September 1, 2011

Worthwhile Pro-Covenant Essays

Reading material favoring the adoption of the Anglican Covenant is largely a boring and depressing enterprise. The most common “argument” asserts that the Communion is in crisis, and the Covenant offers “the only way forward.” Some proponents assert that little will change if the Covenant is put into effect, which, of course, raises the question of how the Covenant is going to “rescue” the Communion from its “crisis.” Others invoke the need for “unity” as the primary rationale for Covenant adoption, though one has to ask why the unity of The Episcopal Church with the Church of Uganda should be more important than our church’s relationship with, for example, the United Methodist Church.

The Living Church, which has long been critical of The Episcopal Church and which has adopted a strong Anglo-Catholic orientation in recent years, has been publishing a series of essays in favor of Covenant adoption in its magazine and on its Web site. Whereas I find the case made for the Covenant in these pieces ultimately unconvincing, the essays are at least interesting, offering more compelling arguments than I have seen in many places, particularly the material from Lambeth Palace and from the Church of England.

Technical limitations apparently preclude The Living Church from listing all the essays in its series on the Covenant in one place that will remain visible from its home page over time. For that reason, and in order to encourage more substantive debate concerning the Covenant, I have added a page to Lionel Deimel’s Farrago listing all the essays in the series, along with their dates of publication, authors, and links to the essays themselves. You can find the page “Essays Favoring the Anglican Covenant from The Living Church” on my Web site here.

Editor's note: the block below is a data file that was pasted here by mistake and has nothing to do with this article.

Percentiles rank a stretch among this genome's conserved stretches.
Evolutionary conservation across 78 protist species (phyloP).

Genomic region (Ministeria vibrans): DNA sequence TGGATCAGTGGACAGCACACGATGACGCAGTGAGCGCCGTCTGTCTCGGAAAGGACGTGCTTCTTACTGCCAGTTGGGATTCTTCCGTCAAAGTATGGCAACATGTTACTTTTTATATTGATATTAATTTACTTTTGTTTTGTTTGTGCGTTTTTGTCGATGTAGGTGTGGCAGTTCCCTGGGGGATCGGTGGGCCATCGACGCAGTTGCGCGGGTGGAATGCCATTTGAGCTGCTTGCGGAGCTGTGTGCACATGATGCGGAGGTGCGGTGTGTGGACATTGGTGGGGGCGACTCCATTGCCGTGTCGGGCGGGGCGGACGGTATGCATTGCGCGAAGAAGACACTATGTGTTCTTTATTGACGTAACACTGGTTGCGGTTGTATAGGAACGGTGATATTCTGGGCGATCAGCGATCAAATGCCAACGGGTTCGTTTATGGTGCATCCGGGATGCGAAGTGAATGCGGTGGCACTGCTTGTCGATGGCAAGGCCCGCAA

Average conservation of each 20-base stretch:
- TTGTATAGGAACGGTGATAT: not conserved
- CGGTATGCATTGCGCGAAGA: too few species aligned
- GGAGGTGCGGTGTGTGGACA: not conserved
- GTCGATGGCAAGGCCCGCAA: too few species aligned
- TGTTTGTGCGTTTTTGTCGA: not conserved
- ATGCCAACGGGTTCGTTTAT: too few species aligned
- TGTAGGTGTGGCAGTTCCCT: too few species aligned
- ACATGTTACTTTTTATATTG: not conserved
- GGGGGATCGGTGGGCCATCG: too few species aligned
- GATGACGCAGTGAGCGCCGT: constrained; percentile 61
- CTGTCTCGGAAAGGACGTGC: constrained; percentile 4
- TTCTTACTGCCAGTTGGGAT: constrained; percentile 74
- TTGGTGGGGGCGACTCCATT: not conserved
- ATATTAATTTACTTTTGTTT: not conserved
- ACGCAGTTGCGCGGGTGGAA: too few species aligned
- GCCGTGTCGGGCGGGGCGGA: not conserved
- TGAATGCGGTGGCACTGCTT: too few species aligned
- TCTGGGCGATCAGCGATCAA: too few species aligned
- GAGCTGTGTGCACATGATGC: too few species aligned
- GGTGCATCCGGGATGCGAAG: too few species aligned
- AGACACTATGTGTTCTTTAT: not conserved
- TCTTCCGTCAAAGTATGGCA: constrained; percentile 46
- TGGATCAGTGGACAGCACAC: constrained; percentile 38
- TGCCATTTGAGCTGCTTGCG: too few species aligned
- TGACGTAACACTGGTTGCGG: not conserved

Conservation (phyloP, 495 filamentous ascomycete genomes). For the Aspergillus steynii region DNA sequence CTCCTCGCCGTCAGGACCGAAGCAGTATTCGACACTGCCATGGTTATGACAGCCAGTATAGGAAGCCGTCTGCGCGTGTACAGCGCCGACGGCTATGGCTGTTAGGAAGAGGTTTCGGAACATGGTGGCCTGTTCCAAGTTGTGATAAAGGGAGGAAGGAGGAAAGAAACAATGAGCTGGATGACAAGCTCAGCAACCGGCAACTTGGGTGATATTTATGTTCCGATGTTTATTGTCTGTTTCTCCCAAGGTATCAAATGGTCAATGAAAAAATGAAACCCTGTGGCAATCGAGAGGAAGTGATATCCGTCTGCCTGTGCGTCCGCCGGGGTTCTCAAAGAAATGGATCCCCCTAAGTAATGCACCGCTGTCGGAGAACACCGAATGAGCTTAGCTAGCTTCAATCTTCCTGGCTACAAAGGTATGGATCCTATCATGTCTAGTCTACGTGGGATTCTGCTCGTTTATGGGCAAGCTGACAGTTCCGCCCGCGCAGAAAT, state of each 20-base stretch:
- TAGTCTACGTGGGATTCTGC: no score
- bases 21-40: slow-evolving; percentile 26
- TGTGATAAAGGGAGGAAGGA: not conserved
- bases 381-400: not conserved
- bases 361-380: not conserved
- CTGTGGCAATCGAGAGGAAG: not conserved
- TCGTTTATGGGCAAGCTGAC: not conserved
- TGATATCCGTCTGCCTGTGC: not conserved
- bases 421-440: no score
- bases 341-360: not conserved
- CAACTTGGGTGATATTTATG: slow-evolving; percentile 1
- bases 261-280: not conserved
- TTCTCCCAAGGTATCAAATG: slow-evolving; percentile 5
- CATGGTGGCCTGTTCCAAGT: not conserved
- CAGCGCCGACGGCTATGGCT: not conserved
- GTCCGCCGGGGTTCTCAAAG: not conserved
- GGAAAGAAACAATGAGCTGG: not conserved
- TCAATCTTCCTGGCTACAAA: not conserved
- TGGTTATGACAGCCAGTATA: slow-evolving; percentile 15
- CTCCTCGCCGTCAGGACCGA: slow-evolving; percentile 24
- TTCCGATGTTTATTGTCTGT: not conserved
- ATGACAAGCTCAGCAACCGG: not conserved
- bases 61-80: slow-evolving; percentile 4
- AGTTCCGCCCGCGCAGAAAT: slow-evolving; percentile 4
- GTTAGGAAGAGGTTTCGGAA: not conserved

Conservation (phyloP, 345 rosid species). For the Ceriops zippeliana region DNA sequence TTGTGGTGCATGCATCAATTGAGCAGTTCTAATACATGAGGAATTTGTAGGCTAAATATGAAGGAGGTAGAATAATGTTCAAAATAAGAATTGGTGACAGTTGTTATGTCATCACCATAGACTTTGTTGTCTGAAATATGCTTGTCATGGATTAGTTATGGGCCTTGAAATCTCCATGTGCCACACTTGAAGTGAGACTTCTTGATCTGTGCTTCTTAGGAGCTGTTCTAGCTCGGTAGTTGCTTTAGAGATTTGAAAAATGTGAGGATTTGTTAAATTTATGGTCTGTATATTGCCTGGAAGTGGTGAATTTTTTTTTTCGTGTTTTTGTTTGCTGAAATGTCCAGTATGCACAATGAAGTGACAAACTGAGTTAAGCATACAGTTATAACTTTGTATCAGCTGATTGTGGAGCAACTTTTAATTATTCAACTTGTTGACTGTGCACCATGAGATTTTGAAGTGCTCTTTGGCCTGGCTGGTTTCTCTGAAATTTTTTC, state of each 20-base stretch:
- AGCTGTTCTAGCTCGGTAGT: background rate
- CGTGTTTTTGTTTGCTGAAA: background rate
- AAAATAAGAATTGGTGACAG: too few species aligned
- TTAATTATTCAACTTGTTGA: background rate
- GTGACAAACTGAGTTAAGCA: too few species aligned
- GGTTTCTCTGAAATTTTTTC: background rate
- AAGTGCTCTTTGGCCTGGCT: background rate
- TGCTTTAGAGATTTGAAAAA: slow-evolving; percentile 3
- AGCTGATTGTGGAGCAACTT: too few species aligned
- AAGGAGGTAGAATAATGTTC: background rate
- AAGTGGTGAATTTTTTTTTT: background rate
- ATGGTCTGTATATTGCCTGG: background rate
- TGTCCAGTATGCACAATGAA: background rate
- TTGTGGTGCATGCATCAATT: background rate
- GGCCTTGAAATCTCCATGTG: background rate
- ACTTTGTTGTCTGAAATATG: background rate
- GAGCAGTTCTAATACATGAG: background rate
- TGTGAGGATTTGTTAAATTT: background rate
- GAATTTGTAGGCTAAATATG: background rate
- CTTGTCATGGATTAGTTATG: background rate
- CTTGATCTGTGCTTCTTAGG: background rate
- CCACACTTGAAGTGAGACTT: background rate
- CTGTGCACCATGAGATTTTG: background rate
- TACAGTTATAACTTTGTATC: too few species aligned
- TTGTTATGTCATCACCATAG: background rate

1. Thanks very much for this, Lionel. I agree that Chris Wells has done a much better job than almost anyone else, including the official bodies of the Communion, in assembling a series of effective and substantive pro-Covenant arguments.

    Bruce Robison

  2. I agree that the Wells essay is persuasive, but not necessarily for the adoption of this particular covenant. A certain kind of unity can become an idol and there is something providential in my view about the diversity that we see among Christian churches. It is was a Provost of Coventry who wrote, "What kind of church would our church be if everyone in it were just like me?" There is unity which does not require agreement but a commitment to love one another. My fear is that this proposed covenant will do little to strengthen our commitment to love, but will encourage us to complain about one another. We have too much complaining already and love seems to be in short supply.

  3. Fr. Daniel makes an interesting point, bt one I think that cannot stand. As the British proponents of athe covenant have said repeatedly, this is the only covenant on offer.

    I suppose in theory, there may be a covenant that even the most opposed would consider. I find it hard to imagine that document, but it could perhaps spring to life from the ashes of the document now before the churches. But the first thing needs happen - the death of the covenant.

    Maybe after Dr. Williams and this covenant leave the stage, there could be another effort. This document and this archbishop with his propensity for mistreating honest disagreement (read the late Colin Slee on that subject!)have littered the landscape with clerical, intellectual and political debris. Not a bed from which a phoenix can rise.



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